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The news from Marvel’s San Diego Comic-Con panel that Captain Marvel will take place in the past — the 1990s, to be precise — is a surprising one. So far, the Marvel Cinematic Universe has enjoyed a tight continuity (and contemporary focus) after the 1940s setting of 2011’s Captain America: The First Avenger. But is there a method to the nostalgic madness?
In one sense, the backwards time jump for Captain Marvel is oddly reminiscent of Warner Bros.’ cinematic treatment of Wonder Woman, whose first solo movie took place in the past after her onscreen introduction via a cameo during a contemporary-set movie teaming other, male, flagship characters. (Captain Marvel is rumored to make her debut in next year’s Avengers: Infinity War, although Marvel has yet to officially confirm that detail.)
Putting aside obvious snark about powerful women being relegated to a background so deep that they’re not even referenced in earlier movies (Wonder Woman, at least, came up with a rationale for her absence during the events of Man of Steel when she withdrew from events after the end of World War I), the notion of retrofitting a superhero who existed between Captain America and Iron Man into the Marvel Cinematic Universe plugs a plot hole that’s existed since before the first Avengers movie — namely, didn’t anyone else try to create a second supersoldier after Cap disappeared, and if so, who were they? — while opening up another one immediately: What happened to Captain Marvel to take her off the playing field ahead of the Marvel movies that we’ve seen to date?
(Of course, Ant-Man also retrofit Hank Pym’s quasi-superheroic career into that unexplored space, suggesting that, should Marvel ever want to, they could create a superteam of characters that predated the Avengers should they so wish. Comic book titles like Invaders and Champions remain available in the movie universe, after all…)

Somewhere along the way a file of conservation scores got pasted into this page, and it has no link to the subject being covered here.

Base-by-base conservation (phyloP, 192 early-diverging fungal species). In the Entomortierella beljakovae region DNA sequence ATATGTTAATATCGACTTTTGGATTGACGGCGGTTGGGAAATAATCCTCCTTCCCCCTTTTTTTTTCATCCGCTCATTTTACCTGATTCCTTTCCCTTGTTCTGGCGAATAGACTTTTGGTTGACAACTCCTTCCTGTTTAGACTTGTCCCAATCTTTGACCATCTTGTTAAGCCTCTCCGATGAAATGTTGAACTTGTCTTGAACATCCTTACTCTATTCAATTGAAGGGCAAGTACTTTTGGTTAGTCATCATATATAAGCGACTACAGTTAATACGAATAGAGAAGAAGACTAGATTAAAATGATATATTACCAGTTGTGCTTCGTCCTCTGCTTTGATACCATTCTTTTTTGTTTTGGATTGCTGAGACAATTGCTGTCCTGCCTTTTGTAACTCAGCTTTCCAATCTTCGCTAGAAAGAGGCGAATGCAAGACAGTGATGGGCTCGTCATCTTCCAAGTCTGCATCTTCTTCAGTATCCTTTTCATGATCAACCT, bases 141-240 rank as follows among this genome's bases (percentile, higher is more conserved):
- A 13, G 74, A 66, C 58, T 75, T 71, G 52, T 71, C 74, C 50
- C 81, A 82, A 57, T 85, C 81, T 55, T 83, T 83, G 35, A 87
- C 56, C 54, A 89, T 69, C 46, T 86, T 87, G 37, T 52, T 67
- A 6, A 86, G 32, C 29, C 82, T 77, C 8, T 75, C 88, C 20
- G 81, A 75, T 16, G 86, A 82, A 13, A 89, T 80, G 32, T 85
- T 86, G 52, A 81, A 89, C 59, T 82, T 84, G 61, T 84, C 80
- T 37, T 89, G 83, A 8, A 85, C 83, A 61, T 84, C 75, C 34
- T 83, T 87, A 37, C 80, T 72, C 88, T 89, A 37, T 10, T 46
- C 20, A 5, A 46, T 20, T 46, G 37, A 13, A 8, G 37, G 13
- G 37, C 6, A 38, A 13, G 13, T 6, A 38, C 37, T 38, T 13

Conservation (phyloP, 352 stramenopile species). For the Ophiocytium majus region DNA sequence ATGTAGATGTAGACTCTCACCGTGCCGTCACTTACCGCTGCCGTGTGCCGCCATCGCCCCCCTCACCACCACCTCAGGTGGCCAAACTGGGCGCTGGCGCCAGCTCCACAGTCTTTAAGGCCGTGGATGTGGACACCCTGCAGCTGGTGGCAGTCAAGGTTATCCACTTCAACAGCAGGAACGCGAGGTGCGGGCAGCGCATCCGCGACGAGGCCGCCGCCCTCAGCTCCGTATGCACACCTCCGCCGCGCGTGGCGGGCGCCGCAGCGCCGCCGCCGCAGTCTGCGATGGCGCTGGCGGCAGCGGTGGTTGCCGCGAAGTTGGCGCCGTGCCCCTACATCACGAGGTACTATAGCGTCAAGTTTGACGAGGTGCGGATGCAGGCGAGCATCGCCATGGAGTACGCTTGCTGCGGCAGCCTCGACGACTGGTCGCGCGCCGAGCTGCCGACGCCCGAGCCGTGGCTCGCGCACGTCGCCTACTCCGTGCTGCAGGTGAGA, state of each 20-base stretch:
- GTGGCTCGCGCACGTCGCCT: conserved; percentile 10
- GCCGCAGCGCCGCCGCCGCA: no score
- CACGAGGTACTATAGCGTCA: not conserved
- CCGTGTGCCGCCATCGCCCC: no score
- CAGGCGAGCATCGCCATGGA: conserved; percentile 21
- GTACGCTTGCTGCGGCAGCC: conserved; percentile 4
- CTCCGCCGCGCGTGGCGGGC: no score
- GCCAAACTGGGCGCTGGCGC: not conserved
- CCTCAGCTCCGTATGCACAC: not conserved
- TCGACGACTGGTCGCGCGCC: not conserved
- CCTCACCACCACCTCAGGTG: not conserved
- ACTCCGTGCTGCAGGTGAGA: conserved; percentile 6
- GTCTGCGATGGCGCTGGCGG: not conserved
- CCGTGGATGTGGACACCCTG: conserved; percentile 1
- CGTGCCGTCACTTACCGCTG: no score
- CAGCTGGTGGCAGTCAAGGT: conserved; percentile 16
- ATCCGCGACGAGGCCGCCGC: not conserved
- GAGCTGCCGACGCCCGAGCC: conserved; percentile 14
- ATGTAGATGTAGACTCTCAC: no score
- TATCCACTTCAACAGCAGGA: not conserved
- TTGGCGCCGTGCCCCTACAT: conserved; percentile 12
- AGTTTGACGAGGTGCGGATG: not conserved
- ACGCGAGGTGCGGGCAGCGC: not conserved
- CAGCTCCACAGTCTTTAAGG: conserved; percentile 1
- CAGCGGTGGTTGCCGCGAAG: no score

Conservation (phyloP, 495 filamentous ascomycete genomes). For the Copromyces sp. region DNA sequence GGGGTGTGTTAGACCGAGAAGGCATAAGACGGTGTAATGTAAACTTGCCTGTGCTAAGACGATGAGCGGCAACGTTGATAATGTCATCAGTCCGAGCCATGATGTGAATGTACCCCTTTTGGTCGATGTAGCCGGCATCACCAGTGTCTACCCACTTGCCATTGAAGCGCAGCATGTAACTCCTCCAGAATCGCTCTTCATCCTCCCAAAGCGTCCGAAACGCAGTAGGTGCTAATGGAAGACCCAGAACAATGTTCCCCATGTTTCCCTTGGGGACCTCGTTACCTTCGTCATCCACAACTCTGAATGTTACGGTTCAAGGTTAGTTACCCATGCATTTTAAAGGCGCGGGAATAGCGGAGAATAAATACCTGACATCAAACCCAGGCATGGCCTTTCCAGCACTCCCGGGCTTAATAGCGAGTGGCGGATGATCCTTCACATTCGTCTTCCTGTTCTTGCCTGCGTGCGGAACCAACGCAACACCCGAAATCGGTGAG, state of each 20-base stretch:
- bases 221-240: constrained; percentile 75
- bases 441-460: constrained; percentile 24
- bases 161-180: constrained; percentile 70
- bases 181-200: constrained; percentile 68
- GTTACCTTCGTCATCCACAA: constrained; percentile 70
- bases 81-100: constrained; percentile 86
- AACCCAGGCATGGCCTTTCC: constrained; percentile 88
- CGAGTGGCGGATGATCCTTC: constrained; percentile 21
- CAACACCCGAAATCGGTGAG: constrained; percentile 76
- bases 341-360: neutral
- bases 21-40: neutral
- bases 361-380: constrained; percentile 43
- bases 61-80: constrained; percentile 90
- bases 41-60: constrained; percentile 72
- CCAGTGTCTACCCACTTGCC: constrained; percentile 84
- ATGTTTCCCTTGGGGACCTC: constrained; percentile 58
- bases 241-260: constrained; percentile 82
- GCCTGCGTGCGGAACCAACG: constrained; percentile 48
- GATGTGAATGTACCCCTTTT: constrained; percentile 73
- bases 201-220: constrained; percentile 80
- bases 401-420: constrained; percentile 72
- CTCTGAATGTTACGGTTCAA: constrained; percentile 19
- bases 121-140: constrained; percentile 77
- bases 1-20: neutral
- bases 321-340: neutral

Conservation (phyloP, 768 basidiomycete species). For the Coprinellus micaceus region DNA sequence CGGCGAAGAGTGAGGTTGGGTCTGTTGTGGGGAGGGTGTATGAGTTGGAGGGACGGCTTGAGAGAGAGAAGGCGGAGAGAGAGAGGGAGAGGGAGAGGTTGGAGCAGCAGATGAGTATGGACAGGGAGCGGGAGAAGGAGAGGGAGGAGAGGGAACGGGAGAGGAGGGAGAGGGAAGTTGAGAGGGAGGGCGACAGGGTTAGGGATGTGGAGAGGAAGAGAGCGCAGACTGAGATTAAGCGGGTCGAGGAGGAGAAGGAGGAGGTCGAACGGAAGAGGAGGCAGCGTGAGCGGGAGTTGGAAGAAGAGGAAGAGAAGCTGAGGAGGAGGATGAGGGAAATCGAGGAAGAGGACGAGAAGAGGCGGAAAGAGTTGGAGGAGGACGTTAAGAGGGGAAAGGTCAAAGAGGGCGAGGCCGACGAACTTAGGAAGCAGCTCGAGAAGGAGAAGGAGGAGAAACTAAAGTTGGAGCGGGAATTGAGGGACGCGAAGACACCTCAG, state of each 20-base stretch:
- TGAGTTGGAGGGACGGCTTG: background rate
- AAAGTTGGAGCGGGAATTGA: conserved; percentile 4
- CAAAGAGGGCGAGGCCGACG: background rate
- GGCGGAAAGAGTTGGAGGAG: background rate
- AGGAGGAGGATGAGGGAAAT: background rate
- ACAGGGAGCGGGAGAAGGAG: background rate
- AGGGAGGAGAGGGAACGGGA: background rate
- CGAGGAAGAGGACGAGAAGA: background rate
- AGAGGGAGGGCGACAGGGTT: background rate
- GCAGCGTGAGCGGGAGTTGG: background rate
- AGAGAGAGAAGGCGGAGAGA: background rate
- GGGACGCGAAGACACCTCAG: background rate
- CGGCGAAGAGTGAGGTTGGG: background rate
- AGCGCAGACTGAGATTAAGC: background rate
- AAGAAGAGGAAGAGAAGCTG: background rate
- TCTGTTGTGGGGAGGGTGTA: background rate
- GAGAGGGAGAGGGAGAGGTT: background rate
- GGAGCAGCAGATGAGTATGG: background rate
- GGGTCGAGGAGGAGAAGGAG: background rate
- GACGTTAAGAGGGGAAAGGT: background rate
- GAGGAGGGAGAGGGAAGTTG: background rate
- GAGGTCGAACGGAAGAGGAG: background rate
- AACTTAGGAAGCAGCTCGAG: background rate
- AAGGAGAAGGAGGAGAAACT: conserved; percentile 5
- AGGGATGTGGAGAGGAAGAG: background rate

What’s particularly strange, and potentially fascinating, about the movie Captain Marvel concept — which isn’t present at all in the comic book version, where Carol Danvers was always a contemporary character — is how clearly it echoes the Captain America narrative: a hero from the past who disappears from the world before re-emerging as a hero out of time … perhaps. (Wait a second; we’ll get there.) Is Brie Larson’s Danvers being set up as a potential equal-but-opposite character for Chris Evans’ star-spangled icon — or, perhaps, his replacement?
One element might differentiate the two Captains, however; while Captain America was literally frozen in time, it’s possible that Captain Marvel might have abandoned Earth altogether. With the fact that the villains in her movie will be the alien race called the Skulls, it leaves open the possibility that her absence wasn’t as involuntary as Captain America’s, but instead her own choice — and that she left Earth altogether to venture into space, for some as-yet unknown reason.
This, obviously, would allow for her to act as a connection between the Marvel Cinematic Space of Guardians of the Galaxy and the Marvel Cinematic Earth of … well, all of the other movies, in addition to the crossover of next year’s Avengers: Infinity War (and also might explain how and why she gets involved in the events of that movie, should she appear).
Beyond the importance of being Marvel’s first solo female lead, the surprising retro of Captain Marvel‘s timeframe opens up the possibility of her being an important figure in the Marvel Cinematic Universe going forward in ways that weren’t previously apparent — and someone who might just have the gravitas and experience necessary to stand up to both Captain America and Iron Man when she needs to.
That, and the potential for a killer soundtrack, of course. Could it be time for a superpowered grunge revival yet?
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